There are only a few more topics I have laid out for this Digital Tribes series of posts. The next few are centered on group organization, because not knowing where you stand or how to influence your status is one of the worst forms of stress.
You hear a lot of social media proponents (of which I am one) espouse transparency and merit based value assessment. This is one of the great promises of the digital participation age
It can feel like a Kafka-esque nightmare when you don’t know how things work and where you stand with in a group. People will stay in terrible situations rather than dive into the unknown, because “at least” they know what they are dealing with.
Groups prefer transparent governance, whether that is a monarchy, dictatorship, federalism, democracy or anything else. When the forces that drive decisions are opaque, corruption or conspiracy charges surface along with discontent.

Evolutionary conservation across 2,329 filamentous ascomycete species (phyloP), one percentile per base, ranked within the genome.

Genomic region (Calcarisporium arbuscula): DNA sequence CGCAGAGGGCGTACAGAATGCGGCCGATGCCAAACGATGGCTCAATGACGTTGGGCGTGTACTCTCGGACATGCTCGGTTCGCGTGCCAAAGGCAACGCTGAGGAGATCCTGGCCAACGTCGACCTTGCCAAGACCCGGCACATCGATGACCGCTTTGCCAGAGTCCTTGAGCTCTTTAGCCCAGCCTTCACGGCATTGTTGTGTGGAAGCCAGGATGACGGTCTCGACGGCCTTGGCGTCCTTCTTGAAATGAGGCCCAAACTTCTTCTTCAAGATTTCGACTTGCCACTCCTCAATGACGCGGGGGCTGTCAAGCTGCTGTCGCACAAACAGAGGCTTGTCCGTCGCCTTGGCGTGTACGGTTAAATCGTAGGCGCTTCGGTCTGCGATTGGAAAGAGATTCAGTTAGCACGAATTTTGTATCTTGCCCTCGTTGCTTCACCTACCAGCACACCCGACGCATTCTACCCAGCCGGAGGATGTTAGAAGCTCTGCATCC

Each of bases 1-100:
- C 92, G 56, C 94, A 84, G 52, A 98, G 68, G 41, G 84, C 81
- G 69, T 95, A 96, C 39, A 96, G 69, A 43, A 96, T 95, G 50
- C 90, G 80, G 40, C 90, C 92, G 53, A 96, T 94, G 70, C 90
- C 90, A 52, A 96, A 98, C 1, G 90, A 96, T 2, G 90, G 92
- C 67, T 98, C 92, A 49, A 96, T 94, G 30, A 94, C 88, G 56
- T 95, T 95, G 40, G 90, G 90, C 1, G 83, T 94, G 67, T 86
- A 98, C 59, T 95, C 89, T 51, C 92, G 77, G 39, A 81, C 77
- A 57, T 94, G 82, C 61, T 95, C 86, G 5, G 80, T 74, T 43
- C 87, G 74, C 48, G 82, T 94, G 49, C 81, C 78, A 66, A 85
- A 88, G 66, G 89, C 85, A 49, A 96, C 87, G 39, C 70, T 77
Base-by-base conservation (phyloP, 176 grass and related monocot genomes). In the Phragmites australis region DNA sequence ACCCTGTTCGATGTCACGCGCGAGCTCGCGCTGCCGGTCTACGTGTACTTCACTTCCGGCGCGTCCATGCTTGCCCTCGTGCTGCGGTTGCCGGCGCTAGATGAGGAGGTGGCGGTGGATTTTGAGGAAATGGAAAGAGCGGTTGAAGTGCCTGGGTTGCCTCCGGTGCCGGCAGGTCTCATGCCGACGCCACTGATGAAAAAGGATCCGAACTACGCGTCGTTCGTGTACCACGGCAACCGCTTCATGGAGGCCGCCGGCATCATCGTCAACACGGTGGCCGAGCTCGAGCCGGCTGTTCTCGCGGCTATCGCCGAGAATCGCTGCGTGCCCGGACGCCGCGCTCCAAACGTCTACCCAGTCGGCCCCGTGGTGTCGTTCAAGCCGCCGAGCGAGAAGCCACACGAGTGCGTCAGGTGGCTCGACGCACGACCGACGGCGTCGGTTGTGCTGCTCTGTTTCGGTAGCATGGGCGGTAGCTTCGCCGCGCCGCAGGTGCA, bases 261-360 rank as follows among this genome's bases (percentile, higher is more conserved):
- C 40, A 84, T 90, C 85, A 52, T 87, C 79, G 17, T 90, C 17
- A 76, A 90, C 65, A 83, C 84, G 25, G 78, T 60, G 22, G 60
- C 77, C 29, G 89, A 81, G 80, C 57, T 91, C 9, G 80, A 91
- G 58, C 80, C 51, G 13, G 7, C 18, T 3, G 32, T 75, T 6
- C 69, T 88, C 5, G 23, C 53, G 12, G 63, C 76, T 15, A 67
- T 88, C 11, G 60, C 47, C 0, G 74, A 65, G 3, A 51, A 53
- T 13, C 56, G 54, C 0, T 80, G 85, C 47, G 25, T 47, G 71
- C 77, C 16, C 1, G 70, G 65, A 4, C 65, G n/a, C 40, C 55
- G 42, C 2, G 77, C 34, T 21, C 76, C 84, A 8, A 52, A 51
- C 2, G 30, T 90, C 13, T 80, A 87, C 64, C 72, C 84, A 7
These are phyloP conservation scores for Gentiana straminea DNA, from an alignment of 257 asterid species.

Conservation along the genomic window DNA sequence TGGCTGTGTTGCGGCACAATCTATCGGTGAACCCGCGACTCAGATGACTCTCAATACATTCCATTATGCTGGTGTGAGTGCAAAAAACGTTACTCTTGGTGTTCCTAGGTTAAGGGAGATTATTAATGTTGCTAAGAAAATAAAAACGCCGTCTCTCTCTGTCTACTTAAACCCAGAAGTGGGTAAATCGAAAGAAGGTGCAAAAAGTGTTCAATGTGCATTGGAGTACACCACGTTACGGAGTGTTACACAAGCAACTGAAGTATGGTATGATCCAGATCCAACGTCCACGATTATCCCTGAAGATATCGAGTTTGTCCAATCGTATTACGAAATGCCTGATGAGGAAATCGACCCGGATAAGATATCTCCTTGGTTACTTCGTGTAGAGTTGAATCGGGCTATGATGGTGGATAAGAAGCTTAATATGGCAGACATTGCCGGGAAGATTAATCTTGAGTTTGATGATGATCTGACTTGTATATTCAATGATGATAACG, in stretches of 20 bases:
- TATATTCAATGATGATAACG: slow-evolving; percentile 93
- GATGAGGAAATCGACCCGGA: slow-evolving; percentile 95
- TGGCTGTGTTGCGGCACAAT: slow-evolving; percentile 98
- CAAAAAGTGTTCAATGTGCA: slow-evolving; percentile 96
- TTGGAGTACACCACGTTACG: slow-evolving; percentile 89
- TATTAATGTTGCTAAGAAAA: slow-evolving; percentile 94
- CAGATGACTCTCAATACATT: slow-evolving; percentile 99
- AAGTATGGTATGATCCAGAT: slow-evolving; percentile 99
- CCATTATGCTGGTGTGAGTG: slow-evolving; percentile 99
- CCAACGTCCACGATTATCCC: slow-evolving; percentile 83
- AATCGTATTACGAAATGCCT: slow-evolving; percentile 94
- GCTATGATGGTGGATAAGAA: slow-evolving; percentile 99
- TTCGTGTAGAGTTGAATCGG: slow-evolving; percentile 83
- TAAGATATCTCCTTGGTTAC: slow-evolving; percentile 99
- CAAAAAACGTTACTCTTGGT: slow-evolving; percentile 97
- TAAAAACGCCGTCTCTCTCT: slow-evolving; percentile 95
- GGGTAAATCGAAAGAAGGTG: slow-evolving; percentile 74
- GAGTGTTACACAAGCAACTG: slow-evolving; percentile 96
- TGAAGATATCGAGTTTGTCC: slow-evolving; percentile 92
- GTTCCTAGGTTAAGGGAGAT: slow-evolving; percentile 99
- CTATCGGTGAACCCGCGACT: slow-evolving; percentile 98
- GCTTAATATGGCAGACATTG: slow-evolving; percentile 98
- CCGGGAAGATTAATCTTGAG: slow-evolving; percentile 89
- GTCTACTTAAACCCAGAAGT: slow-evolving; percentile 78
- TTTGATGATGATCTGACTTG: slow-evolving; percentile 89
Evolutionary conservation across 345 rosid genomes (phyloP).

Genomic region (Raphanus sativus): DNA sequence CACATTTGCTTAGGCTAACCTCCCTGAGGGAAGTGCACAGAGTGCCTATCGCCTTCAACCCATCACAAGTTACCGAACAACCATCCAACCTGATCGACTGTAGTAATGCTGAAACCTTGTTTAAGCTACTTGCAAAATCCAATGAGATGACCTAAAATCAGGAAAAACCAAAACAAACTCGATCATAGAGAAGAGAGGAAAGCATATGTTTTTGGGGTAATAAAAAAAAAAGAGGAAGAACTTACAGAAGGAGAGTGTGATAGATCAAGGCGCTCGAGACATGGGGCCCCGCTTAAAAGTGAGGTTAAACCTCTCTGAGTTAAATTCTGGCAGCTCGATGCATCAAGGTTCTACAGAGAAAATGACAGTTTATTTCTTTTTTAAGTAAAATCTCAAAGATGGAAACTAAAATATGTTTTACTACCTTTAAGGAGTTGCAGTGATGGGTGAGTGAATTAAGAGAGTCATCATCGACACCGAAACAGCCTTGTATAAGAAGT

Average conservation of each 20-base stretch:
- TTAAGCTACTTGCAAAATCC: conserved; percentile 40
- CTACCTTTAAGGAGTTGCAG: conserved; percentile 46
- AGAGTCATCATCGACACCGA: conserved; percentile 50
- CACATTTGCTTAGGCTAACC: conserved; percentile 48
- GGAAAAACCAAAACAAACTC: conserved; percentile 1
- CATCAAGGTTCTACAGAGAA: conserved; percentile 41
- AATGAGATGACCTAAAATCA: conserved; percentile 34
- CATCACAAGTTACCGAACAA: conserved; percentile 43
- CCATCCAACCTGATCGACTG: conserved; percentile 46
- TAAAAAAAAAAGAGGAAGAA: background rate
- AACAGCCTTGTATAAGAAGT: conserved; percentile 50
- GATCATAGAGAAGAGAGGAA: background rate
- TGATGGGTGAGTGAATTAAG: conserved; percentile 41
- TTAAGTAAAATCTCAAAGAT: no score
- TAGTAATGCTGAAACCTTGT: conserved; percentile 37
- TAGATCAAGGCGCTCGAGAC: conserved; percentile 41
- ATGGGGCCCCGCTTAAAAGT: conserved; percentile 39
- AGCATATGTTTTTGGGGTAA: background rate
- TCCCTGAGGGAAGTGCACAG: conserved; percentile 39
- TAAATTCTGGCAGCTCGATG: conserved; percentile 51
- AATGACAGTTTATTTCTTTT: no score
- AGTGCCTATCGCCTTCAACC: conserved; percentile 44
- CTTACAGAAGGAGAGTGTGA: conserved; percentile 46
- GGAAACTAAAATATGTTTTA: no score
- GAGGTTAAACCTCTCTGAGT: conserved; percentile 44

For the purposes of building community in this wild west we call social media, there are very real, practical lessons to be gained from Native American tribal governance practices.
(Image of Chief Quanah Parker of the Kwahadi Comanche thanks to Commons.Wikimedia.org)
In the next few posts, I will dig into the applicable tribal models of:
1. Merit based valuation
2. Consensus driven leadership
3. Tribe versus clans/ bands
Discussion of these 3 topics are intended to give online community leaders and participants a tribal foundation for their organization and governance options.
I am always looking for good, current examples to explore in my digital tribe posts. If you have any examples of community organization or governance models that went wonderfully right or terribly wrong, please do share in the comments below, or email me: firstname.lastname@example.org